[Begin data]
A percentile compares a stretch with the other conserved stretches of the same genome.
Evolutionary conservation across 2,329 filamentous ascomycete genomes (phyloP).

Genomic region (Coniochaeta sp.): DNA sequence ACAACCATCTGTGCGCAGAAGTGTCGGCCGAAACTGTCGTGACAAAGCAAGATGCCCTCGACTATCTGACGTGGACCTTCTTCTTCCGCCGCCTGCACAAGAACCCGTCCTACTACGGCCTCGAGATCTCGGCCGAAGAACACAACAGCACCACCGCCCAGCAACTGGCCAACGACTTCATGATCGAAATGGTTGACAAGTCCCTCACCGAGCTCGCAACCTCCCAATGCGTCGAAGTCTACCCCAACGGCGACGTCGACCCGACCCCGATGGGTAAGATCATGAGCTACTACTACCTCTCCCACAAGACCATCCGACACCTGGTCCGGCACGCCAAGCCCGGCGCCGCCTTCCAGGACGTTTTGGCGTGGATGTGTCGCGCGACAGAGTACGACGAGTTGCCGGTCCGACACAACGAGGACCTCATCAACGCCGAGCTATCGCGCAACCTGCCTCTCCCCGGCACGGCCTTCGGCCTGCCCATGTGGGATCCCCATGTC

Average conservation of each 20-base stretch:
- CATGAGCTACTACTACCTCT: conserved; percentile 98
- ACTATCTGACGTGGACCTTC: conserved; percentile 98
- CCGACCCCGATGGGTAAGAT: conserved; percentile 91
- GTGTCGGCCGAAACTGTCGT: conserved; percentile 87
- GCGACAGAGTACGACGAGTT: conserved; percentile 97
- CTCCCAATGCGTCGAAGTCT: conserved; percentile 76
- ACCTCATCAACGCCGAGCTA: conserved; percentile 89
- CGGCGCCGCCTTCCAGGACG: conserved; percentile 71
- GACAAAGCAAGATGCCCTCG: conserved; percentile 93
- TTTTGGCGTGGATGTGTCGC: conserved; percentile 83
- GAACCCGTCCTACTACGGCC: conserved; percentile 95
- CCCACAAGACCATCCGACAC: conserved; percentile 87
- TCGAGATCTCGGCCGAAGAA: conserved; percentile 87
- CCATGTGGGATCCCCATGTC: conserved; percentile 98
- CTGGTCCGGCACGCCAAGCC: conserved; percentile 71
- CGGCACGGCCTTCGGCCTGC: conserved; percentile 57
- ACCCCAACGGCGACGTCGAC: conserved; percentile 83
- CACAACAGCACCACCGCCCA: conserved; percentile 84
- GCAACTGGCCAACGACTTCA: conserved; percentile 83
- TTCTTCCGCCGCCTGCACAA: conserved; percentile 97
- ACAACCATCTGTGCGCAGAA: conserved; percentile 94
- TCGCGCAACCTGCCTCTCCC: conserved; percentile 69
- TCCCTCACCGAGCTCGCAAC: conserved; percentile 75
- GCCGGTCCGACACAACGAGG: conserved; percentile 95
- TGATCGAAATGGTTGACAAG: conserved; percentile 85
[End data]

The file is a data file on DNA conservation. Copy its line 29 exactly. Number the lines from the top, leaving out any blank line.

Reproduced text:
- TGATCGAAATGGTTGACAAG: conserved; percentile 85